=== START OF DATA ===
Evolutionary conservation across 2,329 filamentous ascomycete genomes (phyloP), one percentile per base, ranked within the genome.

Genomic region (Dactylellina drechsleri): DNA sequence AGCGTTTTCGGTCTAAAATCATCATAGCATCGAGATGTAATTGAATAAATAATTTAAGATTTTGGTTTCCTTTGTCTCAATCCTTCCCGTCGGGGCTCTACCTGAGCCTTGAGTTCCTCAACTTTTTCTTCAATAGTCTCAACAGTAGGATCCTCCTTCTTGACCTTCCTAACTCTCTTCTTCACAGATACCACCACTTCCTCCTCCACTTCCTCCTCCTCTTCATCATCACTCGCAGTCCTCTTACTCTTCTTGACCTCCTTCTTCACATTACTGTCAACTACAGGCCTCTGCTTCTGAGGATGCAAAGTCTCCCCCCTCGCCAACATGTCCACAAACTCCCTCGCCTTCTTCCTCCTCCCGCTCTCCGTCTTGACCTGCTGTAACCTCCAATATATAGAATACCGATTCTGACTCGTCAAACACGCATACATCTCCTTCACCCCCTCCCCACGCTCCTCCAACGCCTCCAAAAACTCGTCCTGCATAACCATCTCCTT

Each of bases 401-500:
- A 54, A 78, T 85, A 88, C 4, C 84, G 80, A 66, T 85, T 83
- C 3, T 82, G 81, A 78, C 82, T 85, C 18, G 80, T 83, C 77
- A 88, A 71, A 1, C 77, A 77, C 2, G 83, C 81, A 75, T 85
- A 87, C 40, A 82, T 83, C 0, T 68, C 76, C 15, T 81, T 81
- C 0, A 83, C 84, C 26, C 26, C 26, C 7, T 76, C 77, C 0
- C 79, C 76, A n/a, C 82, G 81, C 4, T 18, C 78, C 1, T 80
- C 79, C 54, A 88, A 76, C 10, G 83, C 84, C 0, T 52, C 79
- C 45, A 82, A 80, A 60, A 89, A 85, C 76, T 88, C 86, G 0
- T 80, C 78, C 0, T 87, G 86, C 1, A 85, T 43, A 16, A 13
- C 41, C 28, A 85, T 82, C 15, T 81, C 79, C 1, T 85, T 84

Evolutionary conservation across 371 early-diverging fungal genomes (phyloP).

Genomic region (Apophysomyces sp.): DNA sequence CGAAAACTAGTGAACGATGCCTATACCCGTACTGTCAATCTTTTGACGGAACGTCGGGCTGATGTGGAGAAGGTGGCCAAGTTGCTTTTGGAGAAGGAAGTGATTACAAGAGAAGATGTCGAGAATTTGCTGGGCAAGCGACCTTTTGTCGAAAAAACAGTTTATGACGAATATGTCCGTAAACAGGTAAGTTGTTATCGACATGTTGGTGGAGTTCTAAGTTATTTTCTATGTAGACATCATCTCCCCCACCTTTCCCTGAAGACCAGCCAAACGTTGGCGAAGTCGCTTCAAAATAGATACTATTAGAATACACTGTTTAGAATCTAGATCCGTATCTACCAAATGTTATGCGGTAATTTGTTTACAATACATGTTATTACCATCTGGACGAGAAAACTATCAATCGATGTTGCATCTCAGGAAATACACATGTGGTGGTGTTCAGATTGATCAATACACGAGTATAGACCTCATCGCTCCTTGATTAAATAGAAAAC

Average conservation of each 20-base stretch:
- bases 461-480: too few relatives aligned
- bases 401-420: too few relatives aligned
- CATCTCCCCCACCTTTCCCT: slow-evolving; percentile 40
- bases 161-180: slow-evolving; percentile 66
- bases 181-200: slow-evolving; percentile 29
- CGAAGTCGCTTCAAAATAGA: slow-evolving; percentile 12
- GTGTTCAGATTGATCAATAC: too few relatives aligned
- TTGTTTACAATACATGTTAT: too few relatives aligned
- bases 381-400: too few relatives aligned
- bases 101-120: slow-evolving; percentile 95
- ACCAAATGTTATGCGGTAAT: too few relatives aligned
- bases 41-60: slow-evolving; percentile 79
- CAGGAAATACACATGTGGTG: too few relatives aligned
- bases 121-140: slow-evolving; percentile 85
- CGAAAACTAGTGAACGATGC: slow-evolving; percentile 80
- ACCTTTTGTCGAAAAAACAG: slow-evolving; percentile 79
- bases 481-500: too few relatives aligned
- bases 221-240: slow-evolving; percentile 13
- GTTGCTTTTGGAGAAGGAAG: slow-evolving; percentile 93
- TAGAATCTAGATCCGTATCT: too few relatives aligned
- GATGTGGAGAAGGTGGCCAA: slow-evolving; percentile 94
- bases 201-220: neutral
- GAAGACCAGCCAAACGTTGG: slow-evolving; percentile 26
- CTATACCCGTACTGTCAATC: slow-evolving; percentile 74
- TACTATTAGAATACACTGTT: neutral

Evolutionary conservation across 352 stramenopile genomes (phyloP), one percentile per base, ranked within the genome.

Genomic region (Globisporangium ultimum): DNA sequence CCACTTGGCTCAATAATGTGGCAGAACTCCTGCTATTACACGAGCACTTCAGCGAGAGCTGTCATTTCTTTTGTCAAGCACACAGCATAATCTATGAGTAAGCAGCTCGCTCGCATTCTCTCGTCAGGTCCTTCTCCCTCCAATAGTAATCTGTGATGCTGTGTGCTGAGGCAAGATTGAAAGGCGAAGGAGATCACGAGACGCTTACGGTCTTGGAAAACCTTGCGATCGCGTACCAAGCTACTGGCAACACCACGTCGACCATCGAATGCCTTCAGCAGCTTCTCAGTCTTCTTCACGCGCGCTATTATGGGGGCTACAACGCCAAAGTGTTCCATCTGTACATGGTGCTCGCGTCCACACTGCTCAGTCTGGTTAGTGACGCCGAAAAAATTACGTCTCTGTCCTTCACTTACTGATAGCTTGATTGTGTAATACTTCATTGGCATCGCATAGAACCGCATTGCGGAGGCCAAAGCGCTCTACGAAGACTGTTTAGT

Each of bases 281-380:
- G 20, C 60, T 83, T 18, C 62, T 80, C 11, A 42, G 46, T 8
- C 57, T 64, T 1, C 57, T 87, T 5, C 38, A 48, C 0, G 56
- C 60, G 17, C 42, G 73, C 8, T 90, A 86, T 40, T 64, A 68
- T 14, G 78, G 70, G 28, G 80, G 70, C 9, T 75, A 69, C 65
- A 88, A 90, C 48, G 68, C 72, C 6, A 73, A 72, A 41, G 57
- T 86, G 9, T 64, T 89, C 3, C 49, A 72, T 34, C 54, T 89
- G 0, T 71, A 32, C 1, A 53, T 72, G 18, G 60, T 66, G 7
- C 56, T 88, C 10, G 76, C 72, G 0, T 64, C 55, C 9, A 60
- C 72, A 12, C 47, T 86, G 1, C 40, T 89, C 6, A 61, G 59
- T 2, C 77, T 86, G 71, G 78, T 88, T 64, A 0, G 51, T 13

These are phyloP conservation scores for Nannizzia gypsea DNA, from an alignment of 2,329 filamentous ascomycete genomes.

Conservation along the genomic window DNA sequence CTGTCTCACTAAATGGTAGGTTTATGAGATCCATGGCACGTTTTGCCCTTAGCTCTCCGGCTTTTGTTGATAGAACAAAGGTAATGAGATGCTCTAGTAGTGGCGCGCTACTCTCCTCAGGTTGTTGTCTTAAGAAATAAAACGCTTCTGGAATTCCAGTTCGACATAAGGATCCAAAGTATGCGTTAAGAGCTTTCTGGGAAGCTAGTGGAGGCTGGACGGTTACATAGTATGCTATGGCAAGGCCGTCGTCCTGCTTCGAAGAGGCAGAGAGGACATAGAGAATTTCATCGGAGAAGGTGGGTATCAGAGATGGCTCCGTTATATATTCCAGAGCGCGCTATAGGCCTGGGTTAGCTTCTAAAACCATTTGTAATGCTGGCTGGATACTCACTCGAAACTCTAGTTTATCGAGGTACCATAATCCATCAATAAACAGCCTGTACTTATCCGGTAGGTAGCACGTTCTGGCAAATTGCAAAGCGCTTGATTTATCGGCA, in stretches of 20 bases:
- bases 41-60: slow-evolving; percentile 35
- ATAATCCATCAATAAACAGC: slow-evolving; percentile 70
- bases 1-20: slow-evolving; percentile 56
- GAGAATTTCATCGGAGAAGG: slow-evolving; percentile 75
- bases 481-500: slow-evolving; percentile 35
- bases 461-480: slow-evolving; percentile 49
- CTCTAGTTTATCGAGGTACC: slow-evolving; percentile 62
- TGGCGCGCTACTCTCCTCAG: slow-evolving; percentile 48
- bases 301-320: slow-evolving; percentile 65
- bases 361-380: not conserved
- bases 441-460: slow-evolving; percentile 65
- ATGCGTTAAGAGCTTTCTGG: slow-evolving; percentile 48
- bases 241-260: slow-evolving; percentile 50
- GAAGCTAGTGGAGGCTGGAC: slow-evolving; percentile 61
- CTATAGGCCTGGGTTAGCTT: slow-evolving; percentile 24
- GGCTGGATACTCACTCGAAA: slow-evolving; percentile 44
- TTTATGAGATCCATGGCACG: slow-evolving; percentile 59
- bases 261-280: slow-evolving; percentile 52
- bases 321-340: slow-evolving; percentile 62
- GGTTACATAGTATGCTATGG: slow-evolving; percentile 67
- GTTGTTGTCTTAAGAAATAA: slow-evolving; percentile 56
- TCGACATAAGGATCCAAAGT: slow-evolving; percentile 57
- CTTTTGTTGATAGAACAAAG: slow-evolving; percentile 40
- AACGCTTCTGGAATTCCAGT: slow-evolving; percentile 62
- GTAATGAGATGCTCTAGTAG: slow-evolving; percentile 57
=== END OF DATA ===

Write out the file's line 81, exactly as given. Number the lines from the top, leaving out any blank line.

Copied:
- GTAATGAGATGCTCTAGTAG: slow-evolving; percentile 57